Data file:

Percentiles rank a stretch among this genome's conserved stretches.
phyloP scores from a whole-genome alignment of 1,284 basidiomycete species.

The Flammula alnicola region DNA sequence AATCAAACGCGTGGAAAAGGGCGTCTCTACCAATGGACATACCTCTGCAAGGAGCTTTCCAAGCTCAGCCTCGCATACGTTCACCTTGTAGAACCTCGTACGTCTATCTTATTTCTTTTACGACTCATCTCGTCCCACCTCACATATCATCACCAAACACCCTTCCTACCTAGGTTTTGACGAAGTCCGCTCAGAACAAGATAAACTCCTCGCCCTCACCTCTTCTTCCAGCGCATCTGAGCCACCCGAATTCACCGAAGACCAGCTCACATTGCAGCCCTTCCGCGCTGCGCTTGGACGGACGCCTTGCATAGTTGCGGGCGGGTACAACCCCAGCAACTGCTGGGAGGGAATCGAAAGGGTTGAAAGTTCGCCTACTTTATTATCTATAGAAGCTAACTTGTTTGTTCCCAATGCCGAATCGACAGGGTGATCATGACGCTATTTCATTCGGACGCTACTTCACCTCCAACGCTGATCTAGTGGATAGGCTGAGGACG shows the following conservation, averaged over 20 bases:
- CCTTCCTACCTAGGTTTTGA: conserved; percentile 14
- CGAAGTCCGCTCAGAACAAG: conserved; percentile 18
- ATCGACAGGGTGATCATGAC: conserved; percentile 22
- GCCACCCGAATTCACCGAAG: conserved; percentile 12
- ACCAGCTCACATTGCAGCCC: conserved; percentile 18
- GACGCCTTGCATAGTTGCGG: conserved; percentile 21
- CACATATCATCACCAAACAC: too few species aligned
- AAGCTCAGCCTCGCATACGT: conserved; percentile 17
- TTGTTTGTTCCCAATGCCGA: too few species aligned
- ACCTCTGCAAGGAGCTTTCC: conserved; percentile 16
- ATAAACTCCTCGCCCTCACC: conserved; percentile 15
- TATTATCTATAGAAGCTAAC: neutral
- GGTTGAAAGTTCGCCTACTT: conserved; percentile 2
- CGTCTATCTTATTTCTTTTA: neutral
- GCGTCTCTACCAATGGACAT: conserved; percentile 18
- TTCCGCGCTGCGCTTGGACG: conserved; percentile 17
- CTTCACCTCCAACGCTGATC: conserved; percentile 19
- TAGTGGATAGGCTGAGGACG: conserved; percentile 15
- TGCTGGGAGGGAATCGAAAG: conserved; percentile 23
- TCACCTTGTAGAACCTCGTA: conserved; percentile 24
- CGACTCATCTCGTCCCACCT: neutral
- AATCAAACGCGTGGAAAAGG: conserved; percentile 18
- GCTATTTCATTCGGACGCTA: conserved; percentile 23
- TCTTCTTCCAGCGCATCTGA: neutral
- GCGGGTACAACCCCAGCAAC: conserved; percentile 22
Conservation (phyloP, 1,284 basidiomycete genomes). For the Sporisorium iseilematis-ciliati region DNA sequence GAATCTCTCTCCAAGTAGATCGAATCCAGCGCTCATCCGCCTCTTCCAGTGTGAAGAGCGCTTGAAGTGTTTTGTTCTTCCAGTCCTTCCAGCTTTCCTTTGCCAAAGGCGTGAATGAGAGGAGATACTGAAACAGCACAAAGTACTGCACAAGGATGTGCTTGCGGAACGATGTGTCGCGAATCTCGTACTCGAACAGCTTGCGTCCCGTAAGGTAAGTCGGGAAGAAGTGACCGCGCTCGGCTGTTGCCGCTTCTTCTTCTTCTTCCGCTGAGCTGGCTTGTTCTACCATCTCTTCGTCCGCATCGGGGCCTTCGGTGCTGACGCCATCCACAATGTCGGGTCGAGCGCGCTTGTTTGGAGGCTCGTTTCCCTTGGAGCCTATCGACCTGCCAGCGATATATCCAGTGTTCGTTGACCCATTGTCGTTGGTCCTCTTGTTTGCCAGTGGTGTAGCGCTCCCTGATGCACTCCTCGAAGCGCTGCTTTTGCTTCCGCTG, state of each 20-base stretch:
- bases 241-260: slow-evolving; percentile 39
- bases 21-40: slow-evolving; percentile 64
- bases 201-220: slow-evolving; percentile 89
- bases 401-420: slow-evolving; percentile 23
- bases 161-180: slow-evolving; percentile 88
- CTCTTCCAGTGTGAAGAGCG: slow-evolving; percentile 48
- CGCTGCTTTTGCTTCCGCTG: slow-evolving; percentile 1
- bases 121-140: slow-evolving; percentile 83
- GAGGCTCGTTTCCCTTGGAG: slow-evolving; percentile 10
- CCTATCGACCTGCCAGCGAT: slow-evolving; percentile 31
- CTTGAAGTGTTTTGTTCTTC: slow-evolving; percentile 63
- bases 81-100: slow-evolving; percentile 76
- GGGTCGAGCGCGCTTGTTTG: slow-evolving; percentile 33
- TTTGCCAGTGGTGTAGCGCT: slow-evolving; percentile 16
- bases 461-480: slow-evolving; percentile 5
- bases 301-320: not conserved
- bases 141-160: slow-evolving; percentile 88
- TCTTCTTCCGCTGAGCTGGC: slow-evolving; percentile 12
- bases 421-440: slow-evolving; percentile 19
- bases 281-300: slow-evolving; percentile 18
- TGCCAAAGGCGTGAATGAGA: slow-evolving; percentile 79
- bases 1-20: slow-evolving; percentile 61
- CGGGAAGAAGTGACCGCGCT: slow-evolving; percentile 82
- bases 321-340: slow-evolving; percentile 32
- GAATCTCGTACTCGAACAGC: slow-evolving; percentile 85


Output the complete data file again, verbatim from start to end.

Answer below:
Percentiles rank a stretch among this genome's conserved stretches.
phyloP scores from a whole-genome alignment of 1,284 basidiomycete species.

The Flammula alnicola region DNA sequence AATCAAACGCGTGGAAAAGGGCGTCTCTACCAATGGACATACCTCTGCAAGGAGCTTTCCAAGCTCAGCCTCGCATACGTTCACCTTGTAGAACCTCGTACGTCTATCTTATTTCTTTTACGACTCATCTCGTCCCACCTCACATATCATCACCAAACACCCTTCCTACCTAGGTTTTGACGAAGTCCGCTCAGAACAAGATAAACTCCTCGCCCTCACCTCTTCTTCCAGCGCATCTGAGCCACCCGAATTCACCGAAGACCAGCTCACATTGCAGCCCTTCCGCGCTGCGCTTGGACGGACGCCTTGCATAGTTGCGGGCGGGTACAACCCCAGCAACTGCTGGGAGGGAATCGAAAGGGTTGAAAGTTCGCCTACTTTATTATCTATAGAAGCTAACTTGTTTGTTCCCAATGCCGAATCGACAGGGTGATCATGACGCTATTTCATTCGGACGCTACTTCACCTCCAACGCTGATCTAGTGGATAGGCTGAGGACG shows the following conservation, averaged over 20 bases:
- CCTTCCTACCTAGGTTTTGA: conserved; percentile 14
- CGAAGTCCGCTCAGAACAAG: conserved; percentile 18
- ATCGACAGGGTGATCATGAC: conserved; percentile 22
- GCCACCCGAATTCACCGAAG: conserved; percentile 12
- ACCAGCTCACATTGCAGCCC: conserved; percentile 18
- GACGCCTTGCATAGTTGCGG: conserved; percentile 21
- CACATATCATCACCAAACAC: too few species aligned
- AAGCTCAGCCTCGCATACGT: conserved; percentile 17
- TTGTTTGTTCCCAATGCCGA: too few species aligned
- ACCTCTGCAAGGAGCTTTCC: conserved; percentile 16
- ATAAACTCCTCGCCCTCACC: conserved; percentile 15
- TATTATCTATAGAAGCTAAC: neutral
- GGTTGAAAGTTCGCCTACTT: conserved; percentile 2
- CGTCTATCTTATTTCTTTTA: neutral
- GCGTCTCTACCAATGGACAT: conserved; percentile 18
- TTCCGCGCTGCGCTTGGACG: conserved; percentile 17
- CTTCACCTCCAACGCTGATC: conserved; percentile 19
- TAGTGGATAGGCTGAGGACG: conserved; percentile 15
- TGCTGGGAGGGAATCGAAAG: conserved; percentile 23
- TCACCTTGTAGAACCTCGTA: conserved; percentile 24
- CGACTCATCTCGTCCCACCT: neutral
- AATCAAACGCGTGGAAAAGG: conserved; percentile 18
- GCTATTTCATTCGGACGCTA: conserved; percentile 23
- TCTTCTTCCAGCGCATCTGA: neutral
- GCGGGTACAACCCCAGCAAC: conserved; percentile 22
Conservation (phyloP, 1,284 basidiomycete genomes). For the Sporisorium iseilematis-ciliati region DNA sequence GAATCTCTCTCCAAGTAGATCGAATCCAGCGCTCATCCGCCTCTTCCAGTGTGAAGAGCGCTTGAAGTGTTTTGTTCTTCCAGTCCTTCCAGCTTTCCTTTGCCAAAGGCGTGAATGAGAGGAGATACTGAAACAGCACAAAGTACTGCACAAGGATGTGCTTGCGGAACGATGTGTCGCGAATCTCGTACTCGAACAGCTTGCGTCCCGTAAGGTAAGTCGGGAAGAAGTGACCGCGCTCGGCTGTTGCCGCTTCTTCTTCTTCTTCCGCTGAGCTGGCTTGTTCTACCATCTCTTCGTCCGCATCGGGGCCTTCGGTGCTGACGCCATCCACAATGTCGGGTCGAGCGCGCTTGTTTGGAGGCTCGTTTCCCTTGGAGCCTATCGACCTGCCAGCGATATATCCAGTGTTCGTTGACCCATTGTCGTTGGTCCTCTTGTTTGCCAGTGGTGTAGCGCTCCCTGATGCACTCCTCGAAGCGCTGCTTTTGCTTCCGCTG, state of each 20-base stretch:
- bases 241-260: slow-evolving; percentile 39
- bases 21-40: slow-evolving; percentile 64
- bases 201-220: slow-evolving; percentile 89
- bases 401-420: slow-evolving; percentile 23
- bases 161-180: slow-evolving; percentile 88
- CTCTTCCAGTGTGAAGAGCG: slow-evolving; percentile 48
- CGCTGCTTTTGCTTCCGCTG: slow-evolving; percentile 1
- bases 121-140: slow-evolving; percentile 83
- GAGGCTCGTTTCCCTTGGAG: slow-evolving; percentile 10
- CCTATCGACCTGCCAGCGAT: slow-evolving; percentile 31
- CTTGAAGTGTTTTGTTCTTC: slow-evolving; percentile 63
- bases 81-100: slow-evolving; percentile 76
- GGGTCGAGCGCGCTTGTTTG: slow-evolving; percentile 33
- TTTGCCAGTGGTGTAGCGCT: slow-evolving; percentile 16
- bases 461-480: slow-evolving; percentile 5
- bases 301-320: not conserved
- bases 141-160: slow-evolving; percentile 88
- TCTTCTTCCGCTGAGCTGGC: slow-evolving; percentile 12
- bases 421-440: slow-evolving; percentile 19
- bases 281-300: slow-evolving; percentile 18
- TGCCAAAGGCGTGAATGAGA: slow-evolving; percentile 79
- bases 1-20: slow-evolving; percentile 61
- CGGGAAGAAGTGACCGCGCT: slow-evolving; percentile 82
- bases 321-340: slow-evolving; percentile 32
- GAATCTCGTACTCGAACAGC: slow-evolving; percentile 85